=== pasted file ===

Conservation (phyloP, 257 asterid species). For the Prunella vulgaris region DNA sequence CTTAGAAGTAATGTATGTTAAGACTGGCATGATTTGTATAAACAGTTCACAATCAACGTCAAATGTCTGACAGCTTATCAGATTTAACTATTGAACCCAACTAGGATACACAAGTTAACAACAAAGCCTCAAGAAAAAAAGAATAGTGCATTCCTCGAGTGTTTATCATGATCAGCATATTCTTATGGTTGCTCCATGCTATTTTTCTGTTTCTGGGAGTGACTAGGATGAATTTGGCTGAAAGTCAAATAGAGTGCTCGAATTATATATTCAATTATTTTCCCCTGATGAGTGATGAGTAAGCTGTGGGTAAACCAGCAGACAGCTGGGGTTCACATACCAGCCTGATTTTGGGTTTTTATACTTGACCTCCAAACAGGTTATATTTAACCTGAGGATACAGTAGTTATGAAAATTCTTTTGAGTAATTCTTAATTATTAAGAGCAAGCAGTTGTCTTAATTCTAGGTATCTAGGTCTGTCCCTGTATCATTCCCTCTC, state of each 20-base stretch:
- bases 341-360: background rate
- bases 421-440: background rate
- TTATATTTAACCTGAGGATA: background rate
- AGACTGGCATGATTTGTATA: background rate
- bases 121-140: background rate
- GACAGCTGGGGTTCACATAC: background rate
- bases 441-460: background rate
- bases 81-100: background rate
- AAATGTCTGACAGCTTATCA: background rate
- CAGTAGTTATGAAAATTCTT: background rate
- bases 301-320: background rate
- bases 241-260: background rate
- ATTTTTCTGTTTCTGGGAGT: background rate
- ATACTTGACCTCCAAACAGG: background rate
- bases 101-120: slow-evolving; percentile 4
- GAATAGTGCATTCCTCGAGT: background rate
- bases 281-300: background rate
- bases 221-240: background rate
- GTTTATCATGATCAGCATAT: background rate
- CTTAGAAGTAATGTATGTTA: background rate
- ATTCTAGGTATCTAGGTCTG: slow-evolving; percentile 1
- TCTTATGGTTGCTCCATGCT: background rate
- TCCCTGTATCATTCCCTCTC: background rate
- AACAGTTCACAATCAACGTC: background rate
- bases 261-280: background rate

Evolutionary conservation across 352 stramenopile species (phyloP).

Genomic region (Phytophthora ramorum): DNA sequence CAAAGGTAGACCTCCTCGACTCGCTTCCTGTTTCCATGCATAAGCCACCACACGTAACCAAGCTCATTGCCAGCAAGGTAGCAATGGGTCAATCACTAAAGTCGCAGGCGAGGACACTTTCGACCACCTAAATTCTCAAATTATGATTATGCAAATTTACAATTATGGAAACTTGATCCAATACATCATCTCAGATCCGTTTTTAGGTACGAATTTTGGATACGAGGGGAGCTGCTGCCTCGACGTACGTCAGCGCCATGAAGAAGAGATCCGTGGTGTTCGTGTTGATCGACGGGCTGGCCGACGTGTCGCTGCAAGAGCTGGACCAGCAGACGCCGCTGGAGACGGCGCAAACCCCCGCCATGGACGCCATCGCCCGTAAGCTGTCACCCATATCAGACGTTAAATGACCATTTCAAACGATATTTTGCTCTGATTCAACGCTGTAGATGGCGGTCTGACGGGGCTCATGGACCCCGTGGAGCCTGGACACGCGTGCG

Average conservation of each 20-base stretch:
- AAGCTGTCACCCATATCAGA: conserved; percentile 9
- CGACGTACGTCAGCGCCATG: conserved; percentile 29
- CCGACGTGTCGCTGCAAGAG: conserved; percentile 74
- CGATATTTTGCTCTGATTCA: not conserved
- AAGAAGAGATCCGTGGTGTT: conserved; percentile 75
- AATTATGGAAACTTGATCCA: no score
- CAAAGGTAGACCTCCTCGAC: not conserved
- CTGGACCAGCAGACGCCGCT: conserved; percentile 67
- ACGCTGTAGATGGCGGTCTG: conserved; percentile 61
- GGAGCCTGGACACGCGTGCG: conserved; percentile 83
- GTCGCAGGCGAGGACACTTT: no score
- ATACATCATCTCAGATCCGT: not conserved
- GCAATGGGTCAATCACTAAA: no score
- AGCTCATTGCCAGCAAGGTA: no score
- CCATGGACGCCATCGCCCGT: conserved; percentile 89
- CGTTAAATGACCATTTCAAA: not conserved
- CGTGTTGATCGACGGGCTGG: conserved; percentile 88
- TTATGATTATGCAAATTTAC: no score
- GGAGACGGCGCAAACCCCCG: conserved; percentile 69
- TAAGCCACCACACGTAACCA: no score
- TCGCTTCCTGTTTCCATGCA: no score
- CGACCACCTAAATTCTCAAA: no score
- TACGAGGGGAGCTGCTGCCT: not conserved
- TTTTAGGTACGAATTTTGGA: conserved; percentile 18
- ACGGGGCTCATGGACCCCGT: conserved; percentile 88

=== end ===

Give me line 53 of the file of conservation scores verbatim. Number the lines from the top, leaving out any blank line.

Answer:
- TTTTAGGTACGAATTTTGGA: conserved; percentile 18